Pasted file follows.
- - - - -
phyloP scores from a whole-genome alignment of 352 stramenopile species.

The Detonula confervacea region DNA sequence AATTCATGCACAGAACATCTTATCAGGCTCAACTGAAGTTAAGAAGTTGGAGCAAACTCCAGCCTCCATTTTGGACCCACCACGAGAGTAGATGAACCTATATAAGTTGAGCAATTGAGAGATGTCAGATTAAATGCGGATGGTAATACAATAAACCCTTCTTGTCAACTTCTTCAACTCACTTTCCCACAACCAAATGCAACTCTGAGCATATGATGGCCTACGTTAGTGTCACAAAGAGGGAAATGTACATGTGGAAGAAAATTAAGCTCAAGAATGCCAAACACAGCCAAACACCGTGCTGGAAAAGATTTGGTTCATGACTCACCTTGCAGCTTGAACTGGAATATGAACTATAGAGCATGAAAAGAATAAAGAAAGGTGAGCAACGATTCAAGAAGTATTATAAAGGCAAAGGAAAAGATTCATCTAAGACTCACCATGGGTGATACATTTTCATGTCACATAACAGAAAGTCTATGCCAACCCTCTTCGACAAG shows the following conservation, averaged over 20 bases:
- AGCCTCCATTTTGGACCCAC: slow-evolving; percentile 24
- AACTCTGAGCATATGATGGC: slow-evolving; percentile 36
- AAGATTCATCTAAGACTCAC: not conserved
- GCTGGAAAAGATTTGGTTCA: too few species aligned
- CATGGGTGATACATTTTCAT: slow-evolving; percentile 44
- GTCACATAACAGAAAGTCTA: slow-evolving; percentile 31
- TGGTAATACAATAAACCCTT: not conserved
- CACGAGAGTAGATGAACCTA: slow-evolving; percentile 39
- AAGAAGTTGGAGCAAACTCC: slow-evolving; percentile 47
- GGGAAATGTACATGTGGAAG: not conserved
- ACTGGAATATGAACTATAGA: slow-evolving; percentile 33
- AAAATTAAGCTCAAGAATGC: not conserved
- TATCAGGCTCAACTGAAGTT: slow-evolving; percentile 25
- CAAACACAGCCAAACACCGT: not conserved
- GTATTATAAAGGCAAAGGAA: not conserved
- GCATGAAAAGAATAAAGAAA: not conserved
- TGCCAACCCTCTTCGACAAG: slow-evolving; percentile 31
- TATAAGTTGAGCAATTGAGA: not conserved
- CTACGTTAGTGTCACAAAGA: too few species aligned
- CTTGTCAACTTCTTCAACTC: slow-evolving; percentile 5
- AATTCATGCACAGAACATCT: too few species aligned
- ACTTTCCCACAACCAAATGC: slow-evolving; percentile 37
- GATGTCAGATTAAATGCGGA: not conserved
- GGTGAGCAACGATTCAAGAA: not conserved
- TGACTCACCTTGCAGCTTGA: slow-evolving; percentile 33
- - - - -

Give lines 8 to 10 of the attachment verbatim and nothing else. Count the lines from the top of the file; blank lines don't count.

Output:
- GTCACATAACAGAAAGTCTA: slow-evolving; percentile 31
- TGGTAATACAATAAACCCTT: not conserved
- CACGAGAGTAGATGAACCTA: slow-evolving; percentile 39